“Leading edge”?

There’s this new book out, Life: The Leading Edge of Evolutionary Biology, Genetics, Anthropology, and Environmental Science, which has a number of people rightfully irate that it has 23 authors, not a one of them a woman. I was also astounded to see among its leading edge authors Ernst Mayr, who died in 2005 at the age of 100.

There are no women in evolutionary biology who can compete with the corpse of a centenarian man? That’s pretty bad.

And Kary Mullis? Good grief.

I guess this article wasn’t humorous after all, but dead serious reporting.


  1. says

    There are no women in evolutionary biology who can compete with the corpse of a centenarian man? That’s pretty bad.

    They could at least have invited Ursula Goodenough. As far as I know, she has been known to dabble in genetics, she wrote the very book – appropriately called “Genetics” – we used in med school some 35 years ago, and she is still alive and kicking. Surely, she would have been Good Enough, not to say excellent, yes?

  2. Bernard Bumner says

    Mulls? Kurzweil? Very sciencey!

    Mayr! In what sense is this compendium of older famous men, written from the “Leading Edge”? This appears to be an author list which privileges the visibility of figureheads over any sort of novelty of perspective. It utterly lacks ambition – this is the same old collection of voices that you’ll find in any popular science section of the library.

    The lack of diversity even extends to other white guys in that respect, but the absence of women or POC also suggests to me that this is just a rehashing of the same material and perspectives which have filled these books for the last twenty years.

  3. says

    this is just a rehashing of the same material and perspectives which have filled these books for the last twenty years.

    Yep. Just the nth attempt at making money without doing any real work.

  4. rachelkaminsky2691 says

    That centenarian is actually quoted in the first paragraph of Lynn Margulis’ wikipedia page as saying that her most famous discovery was “perhaps the most important and dramatic event in the history of life.” Not to mention her many debates with Richard Dawkins (also mentioned on her page, but curiously not his) w/r/t neo-darwinism. There are, of course, many outstanding women biologists who should have been asked to participate in this book. But given her foundational contributions to the field, Dr. Margulis deserves to be represented here (conspiracy theories notwithstanding) as much as, if not more than, any of these men. Possibly one of the most obvious and egregious examples of why diverse perspectives matter.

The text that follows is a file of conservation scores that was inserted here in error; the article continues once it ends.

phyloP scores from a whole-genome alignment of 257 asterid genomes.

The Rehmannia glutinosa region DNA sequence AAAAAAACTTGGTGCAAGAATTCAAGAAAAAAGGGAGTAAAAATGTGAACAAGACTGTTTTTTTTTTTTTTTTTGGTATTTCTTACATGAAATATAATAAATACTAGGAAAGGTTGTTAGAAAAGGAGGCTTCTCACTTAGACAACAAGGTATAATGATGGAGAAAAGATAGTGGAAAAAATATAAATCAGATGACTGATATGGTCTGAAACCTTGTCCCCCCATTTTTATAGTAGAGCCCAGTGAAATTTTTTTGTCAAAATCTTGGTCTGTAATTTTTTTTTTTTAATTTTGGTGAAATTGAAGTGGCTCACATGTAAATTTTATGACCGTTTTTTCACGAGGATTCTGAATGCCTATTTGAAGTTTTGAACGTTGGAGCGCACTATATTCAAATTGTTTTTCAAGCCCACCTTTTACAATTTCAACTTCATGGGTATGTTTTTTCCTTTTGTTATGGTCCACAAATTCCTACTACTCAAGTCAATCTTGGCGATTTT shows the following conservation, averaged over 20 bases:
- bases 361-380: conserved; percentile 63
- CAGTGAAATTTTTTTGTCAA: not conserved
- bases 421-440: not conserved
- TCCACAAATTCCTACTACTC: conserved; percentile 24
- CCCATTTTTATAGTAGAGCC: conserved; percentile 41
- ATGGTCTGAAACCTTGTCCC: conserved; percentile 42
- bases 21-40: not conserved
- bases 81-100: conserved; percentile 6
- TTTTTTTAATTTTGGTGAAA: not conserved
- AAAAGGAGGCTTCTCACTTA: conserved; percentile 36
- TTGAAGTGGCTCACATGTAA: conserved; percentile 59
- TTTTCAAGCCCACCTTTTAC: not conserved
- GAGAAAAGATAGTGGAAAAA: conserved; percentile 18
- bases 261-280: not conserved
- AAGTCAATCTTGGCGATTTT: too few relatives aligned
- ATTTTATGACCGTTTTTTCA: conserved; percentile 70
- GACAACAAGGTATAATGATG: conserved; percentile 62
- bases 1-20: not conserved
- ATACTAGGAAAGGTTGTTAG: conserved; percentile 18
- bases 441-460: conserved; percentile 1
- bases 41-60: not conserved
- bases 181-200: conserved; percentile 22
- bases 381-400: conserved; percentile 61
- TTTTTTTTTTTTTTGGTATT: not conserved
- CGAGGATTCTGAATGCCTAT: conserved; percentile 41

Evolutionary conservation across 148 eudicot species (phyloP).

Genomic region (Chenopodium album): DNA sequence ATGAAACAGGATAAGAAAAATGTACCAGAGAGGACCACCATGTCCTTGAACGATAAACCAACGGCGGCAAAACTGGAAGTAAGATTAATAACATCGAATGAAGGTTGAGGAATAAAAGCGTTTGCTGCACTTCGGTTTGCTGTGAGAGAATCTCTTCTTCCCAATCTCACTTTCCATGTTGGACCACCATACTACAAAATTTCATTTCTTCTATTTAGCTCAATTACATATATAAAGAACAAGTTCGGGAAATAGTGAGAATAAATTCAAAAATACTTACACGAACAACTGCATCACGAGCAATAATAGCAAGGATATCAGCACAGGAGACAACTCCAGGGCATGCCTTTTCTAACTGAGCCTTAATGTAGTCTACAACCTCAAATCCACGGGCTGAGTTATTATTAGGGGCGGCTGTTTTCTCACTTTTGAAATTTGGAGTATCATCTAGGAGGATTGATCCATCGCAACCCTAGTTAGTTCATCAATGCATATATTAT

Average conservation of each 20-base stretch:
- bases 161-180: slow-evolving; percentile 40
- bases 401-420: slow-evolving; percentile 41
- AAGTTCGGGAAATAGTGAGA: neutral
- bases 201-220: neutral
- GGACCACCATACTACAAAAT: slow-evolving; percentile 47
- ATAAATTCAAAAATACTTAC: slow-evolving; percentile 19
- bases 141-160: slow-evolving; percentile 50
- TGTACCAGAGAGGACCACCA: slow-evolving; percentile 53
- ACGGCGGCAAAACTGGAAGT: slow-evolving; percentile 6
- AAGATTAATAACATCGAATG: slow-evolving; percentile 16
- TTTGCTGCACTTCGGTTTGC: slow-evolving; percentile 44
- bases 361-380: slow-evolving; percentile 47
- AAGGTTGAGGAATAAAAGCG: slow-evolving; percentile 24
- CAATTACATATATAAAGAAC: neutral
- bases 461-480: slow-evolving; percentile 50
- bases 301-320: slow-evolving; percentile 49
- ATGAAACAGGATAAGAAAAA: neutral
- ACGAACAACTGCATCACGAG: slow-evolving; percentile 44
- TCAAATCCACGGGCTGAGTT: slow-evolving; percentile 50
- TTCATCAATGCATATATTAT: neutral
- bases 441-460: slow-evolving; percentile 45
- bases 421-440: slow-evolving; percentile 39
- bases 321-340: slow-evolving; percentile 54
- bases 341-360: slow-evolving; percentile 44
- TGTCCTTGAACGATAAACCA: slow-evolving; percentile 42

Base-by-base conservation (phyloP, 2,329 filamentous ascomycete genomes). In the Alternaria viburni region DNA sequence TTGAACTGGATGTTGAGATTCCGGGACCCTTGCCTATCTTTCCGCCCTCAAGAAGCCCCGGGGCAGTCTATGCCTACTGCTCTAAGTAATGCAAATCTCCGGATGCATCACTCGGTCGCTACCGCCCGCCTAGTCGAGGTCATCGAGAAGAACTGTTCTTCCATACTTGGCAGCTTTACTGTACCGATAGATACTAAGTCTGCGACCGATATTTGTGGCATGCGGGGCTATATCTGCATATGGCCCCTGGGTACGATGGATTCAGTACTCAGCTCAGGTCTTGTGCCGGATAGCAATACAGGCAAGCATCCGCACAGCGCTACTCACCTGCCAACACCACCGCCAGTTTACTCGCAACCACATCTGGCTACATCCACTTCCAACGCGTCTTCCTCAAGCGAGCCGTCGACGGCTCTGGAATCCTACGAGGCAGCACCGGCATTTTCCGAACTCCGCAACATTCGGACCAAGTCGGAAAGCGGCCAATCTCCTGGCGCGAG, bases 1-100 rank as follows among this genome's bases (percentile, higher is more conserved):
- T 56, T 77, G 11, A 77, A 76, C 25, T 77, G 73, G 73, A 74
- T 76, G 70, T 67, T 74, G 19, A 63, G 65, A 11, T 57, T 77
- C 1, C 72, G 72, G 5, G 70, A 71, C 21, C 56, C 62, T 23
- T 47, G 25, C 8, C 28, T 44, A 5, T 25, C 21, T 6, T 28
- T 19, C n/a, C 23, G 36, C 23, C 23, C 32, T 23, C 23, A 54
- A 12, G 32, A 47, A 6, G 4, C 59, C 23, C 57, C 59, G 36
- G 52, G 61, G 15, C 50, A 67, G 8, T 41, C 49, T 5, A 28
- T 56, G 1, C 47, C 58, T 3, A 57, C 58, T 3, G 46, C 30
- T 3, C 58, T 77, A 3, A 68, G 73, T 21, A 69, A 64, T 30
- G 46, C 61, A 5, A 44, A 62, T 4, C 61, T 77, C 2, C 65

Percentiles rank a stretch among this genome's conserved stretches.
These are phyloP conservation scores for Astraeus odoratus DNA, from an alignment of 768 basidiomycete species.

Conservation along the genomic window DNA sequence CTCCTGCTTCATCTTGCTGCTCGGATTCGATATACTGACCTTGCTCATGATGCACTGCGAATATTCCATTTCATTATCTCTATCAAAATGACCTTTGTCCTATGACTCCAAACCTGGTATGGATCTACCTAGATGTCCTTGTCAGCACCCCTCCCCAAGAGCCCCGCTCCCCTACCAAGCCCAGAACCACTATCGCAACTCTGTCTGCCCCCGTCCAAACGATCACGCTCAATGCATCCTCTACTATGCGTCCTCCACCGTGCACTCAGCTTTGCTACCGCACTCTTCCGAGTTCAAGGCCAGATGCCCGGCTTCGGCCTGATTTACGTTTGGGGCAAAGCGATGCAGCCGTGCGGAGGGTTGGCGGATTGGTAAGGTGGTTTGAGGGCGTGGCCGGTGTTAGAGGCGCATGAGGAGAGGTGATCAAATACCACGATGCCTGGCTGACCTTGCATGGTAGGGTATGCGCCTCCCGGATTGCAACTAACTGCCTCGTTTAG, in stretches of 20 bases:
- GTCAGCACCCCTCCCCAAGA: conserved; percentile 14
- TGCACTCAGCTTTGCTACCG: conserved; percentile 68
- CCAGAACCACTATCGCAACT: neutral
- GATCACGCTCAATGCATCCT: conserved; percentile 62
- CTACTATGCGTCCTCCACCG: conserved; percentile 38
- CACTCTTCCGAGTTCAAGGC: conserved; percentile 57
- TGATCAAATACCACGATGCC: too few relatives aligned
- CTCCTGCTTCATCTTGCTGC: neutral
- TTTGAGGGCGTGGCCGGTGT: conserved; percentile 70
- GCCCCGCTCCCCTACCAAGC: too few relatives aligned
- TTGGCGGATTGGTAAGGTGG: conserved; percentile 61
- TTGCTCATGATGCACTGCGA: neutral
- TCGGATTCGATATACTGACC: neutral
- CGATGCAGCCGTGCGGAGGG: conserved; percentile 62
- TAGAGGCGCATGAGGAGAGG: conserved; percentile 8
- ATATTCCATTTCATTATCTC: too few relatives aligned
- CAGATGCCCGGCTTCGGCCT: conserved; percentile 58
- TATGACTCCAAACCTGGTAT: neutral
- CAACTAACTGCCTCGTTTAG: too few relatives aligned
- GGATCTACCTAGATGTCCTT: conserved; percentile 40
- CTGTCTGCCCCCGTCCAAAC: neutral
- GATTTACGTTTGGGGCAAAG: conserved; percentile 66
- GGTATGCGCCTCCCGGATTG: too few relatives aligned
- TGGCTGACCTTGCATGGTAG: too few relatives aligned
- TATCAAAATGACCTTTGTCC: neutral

5. Bernard Bumner says

    @ Bart B. Van Bockstaele #4,

    Ah! Perhaps I was imagining a continuous cutting edge, where their metaphorical blade has already dropped.

  6. birgerjohansson says

    I agree he book should have included material from several women.
    Having said that, Mayr was an impressive fellow, doing science into his nineties (having been born in Strassburg/Strasbourg when it was part of Imperial Germany). Do not blame him for the crapiferous nature of the editor.

  7. birgerjohansson says

    Should have been “the” book, not “he”. Freudian slip? Dammit PZ, you have let your computer be a vector for the misogynist mind virus, allowing it to leap from book to internet into my brain.

  8. Bernard Bumner says

    @ birgerjohansson #7,

    Mayr is absolutely an important figure, but do his opinions or work require further exposure in new sources? His body of writing is already very prominent and easily accessed. Given the supposedly forwards looking remit of the book, it is fair to say that Mayr is not well placed to reflect that.

  9. briquet says

    I see lots of things that are crap listed here.

    But I realized looking at the books I’ve read in the last year, there’ve been a lot by female authors, but no science books by female authors. Apparently how I pick book length popular science hasn’t included diverse authors. Anyone want to help me get a list going of recent books?

    Obviously any recommendations may be interesting to someone, but since I’m looking for books I personally would be excited to read I’ll add some preference: I’m thinking books that are offering to “Explain science to me” over “biography of scientist” or “history of science” (so e.g., I wouldn’t jump at The Immortal Life of Henrietta Lacks in this context). Recent is up to maybe 10 years old, as long as the specific topic isn’t obsolete. I prefer biology, ecology, chemistry, anthropology and enivonrment over physics, computer science & gadgetry, or neuroscience. Futurism and techno-hype I don’t like.

    I’d be super excited if I came away with a list of 5 more books to read (honestly I’d be excited any time I get new books to list) so I’m hoping this thread isn’t past its sell by date.

    I’ll start it off with Lab Girl by Hope Jahren, which I haven’t read but is on my list.